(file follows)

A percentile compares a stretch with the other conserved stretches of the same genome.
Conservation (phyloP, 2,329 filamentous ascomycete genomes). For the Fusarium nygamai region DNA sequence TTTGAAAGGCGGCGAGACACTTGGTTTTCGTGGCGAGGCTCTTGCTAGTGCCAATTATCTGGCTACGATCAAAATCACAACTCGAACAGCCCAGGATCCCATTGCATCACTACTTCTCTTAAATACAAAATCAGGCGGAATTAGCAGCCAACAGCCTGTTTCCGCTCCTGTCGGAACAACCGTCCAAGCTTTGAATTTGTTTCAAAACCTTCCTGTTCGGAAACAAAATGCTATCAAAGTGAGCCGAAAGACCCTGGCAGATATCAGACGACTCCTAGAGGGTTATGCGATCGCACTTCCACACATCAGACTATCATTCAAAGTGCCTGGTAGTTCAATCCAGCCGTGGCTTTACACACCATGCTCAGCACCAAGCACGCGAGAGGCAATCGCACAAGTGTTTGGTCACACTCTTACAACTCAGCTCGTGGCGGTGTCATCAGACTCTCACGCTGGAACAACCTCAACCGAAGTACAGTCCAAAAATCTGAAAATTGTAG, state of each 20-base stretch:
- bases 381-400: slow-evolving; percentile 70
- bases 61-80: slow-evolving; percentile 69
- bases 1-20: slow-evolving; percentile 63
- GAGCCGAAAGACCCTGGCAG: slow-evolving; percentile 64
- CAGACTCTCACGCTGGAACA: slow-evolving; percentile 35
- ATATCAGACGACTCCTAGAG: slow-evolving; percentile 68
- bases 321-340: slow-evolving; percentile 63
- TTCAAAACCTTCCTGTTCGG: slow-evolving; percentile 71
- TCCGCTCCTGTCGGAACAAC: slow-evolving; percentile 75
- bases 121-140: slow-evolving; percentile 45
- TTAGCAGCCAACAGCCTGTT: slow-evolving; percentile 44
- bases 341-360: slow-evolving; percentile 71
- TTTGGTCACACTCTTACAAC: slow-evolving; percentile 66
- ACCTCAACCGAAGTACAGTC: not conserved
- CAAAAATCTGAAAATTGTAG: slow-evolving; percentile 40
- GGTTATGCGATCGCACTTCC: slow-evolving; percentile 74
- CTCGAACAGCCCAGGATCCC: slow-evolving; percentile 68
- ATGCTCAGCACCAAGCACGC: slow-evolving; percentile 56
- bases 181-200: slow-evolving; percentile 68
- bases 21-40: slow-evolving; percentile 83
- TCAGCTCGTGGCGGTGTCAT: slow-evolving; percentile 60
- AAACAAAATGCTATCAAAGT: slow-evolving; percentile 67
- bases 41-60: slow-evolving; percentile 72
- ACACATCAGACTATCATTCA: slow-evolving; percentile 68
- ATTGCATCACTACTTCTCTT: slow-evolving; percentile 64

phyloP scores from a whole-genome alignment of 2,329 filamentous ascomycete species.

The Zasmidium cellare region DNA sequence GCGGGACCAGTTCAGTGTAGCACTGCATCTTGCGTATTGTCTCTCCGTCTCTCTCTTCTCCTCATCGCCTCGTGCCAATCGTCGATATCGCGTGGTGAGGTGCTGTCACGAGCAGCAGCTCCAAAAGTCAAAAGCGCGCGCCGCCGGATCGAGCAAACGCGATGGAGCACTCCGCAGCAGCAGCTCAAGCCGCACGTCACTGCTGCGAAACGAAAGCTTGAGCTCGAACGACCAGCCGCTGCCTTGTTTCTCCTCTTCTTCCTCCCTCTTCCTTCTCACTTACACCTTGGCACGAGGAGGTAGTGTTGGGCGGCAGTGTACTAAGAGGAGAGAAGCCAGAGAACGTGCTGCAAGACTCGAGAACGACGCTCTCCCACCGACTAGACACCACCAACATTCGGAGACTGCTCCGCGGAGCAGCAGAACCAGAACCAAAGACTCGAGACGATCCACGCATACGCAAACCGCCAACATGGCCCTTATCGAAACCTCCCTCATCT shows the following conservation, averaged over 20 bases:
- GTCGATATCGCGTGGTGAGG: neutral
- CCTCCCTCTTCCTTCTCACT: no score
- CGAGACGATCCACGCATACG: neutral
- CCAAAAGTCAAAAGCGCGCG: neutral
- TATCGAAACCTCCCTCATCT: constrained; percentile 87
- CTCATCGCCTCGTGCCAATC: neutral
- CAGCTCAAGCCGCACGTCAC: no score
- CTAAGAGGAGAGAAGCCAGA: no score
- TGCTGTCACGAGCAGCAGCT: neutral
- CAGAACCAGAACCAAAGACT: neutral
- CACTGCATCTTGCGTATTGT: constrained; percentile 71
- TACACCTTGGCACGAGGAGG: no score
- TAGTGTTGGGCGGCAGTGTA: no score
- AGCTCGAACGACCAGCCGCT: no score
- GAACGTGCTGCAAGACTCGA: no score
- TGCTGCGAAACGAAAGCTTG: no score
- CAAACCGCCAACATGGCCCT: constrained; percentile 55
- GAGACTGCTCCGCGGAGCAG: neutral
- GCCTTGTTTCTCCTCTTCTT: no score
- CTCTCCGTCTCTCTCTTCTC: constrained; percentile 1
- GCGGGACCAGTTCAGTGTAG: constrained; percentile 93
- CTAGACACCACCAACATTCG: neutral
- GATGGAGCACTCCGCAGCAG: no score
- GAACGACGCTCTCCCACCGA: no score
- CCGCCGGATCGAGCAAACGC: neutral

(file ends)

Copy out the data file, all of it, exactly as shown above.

A percentile compares a stretch with the other conserved stretches of the same genome.
Conservation (phyloP, 2,329 filamentous ascomycete genomes). For the Fusarium nygamai region DNA sequence TTTGAAAGGCGGCGAGACACTTGGTTTTCGTGGCGAGGCTCTTGCTAGTGCCAATTATCTGGCTACGATCAAAATCACAACTCGAACAGCCCAGGATCCCATTGCATCACTACTTCTCTTAAATACAAAATCAGGCGGAATTAGCAGCCAACAGCCTGTTTCCGCTCCTGTCGGAACAACCGTCCAAGCTTTGAATTTGTTTCAAAACCTTCCTGTTCGGAAACAAAATGCTATCAAAGTGAGCCGAAAGACCCTGGCAGATATCAGACGACTCCTAGAGGGTTATGCGATCGCACTTCCACACATCAGACTATCATTCAAAGTGCCTGGTAGTTCAATCCAGCCGTGGCTTTACACACCATGCTCAGCACCAAGCACGCGAGAGGCAATCGCACAAGTGTTTGGTCACACTCTTACAACTCAGCTCGTGGCGGTGTCATCAGACTCTCACGCTGGAACAACCTCAACCGAAGTACAGTCCAAAAATCTGAAAATTGTAG, state of each 20-base stretch:
- bases 381-400: slow-evolving; percentile 70
- bases 61-80: slow-evolving; percentile 69
- bases 1-20: slow-evolving; percentile 63
- GAGCCGAAAGACCCTGGCAG: slow-evolving; percentile 64
- CAGACTCTCACGCTGGAACA: slow-evolving; percentile 35
- ATATCAGACGACTCCTAGAG: slow-evolving; percentile 68
- bases 321-340: slow-evolving; percentile 63
- TTCAAAACCTTCCTGTTCGG: slow-evolving; percentile 71
- TCCGCTCCTGTCGGAACAAC: slow-evolving; percentile 75
- bases 121-140: slow-evolving; percentile 45
- TTAGCAGCCAACAGCCTGTT: slow-evolving; percentile 44
- bases 341-360: slow-evolving; percentile 71
- TTTGGTCACACTCTTACAAC: slow-evolving; percentile 66
- ACCTCAACCGAAGTACAGTC: not conserved
- CAAAAATCTGAAAATTGTAG: slow-evolving; percentile 40
- GGTTATGCGATCGCACTTCC: slow-evolving; percentile 74
- CTCGAACAGCCCAGGATCCC: slow-evolving; percentile 68
- ATGCTCAGCACCAAGCACGC: slow-evolving; percentile 56
- bases 181-200: slow-evolving; percentile 68
- bases 21-40: slow-evolving; percentile 83
- TCAGCTCGTGGCGGTGTCAT: slow-evolving; percentile 60
- AAACAAAATGCTATCAAAGT: slow-evolving; percentile 67
- bases 41-60: slow-evolving; percentile 72
- ACACATCAGACTATCATTCA: slow-evolving; percentile 68
- ATTGCATCACTACTTCTCTT: slow-evolving; percentile 64

phyloP scores from a whole-genome alignment of 2,329 filamentous ascomycete species.

The Zasmidium cellare region DNA sequence GCGGGACCAGTTCAGTGTAGCACTGCATCTTGCGTATTGTCTCTCCGTCTCTCTCTTCTCCTCATCGCCTCGTGCCAATCGTCGATATCGCGTGGTGAGGTGCTGTCACGAGCAGCAGCTCCAAAAGTCAAAAGCGCGCGCCGCCGGATCGAGCAAACGCGATGGAGCACTCCGCAGCAGCAGCTCAAGCCGCACGTCACTGCTGCGAAACGAAAGCTTGAGCTCGAACGACCAGCCGCTGCCTTGTTTCTCCTCTTCTTCCTCCCTCTTCCTTCTCACTTACACCTTGGCACGAGGAGGTAGTGTTGGGCGGCAGTGTACTAAGAGGAGAGAAGCCAGAGAACGTGCTGCAAGACTCGAGAACGACGCTCTCCCACCGACTAGACACCACCAACATTCGGAGACTGCTCCGCGGAGCAGCAGAACCAGAACCAAAGACTCGAGACGATCCACGCATACGCAAACCGCCAACATGGCCCTTATCGAAACCTCCCTCATCT shows the following conservation, averaged over 20 bases:
- GTCGATATCGCGTGGTGAGG: neutral
- CCTCCCTCTTCCTTCTCACT: no score
- CGAGACGATCCACGCATACG: neutral
- CCAAAAGTCAAAAGCGCGCG: neutral
- TATCGAAACCTCCCTCATCT: constrained; percentile 87
- CTCATCGCCTCGTGCCAATC: neutral
- CAGCTCAAGCCGCACGTCAC: no score
- CTAAGAGGAGAGAAGCCAGA: no score
- TGCTGTCACGAGCAGCAGCT: neutral
- CAGAACCAGAACCAAAGACT: neutral
- CACTGCATCTTGCGTATTGT: constrained; percentile 71
- TACACCTTGGCACGAGGAGG: no score
- TAGTGTTGGGCGGCAGTGTA: no score
- AGCTCGAACGACCAGCCGCT: no score
- GAACGTGCTGCAAGACTCGA: no score
- TGCTGCGAAACGAAAGCTTG: no score
- CAAACCGCCAACATGGCCCT: constrained; percentile 55
- GAGACTGCTCCGCGGAGCAG: neutral
- GCCTTGTTTCTCCTCTTCTT: no score
- CTCTCCGTCTCTCTCTTCTC: constrained; percentile 1
- GCGGGACCAGTTCAGTGTAG: constrained; percentile 93
- CTAGACACCACCAACATTCG: neutral
- GATGGAGCACTCCGCAGCAG: no score
- GAACGACGCTCTCCCACCGA: no score
- CCGCCGGATCGAGCAAACGC: neutral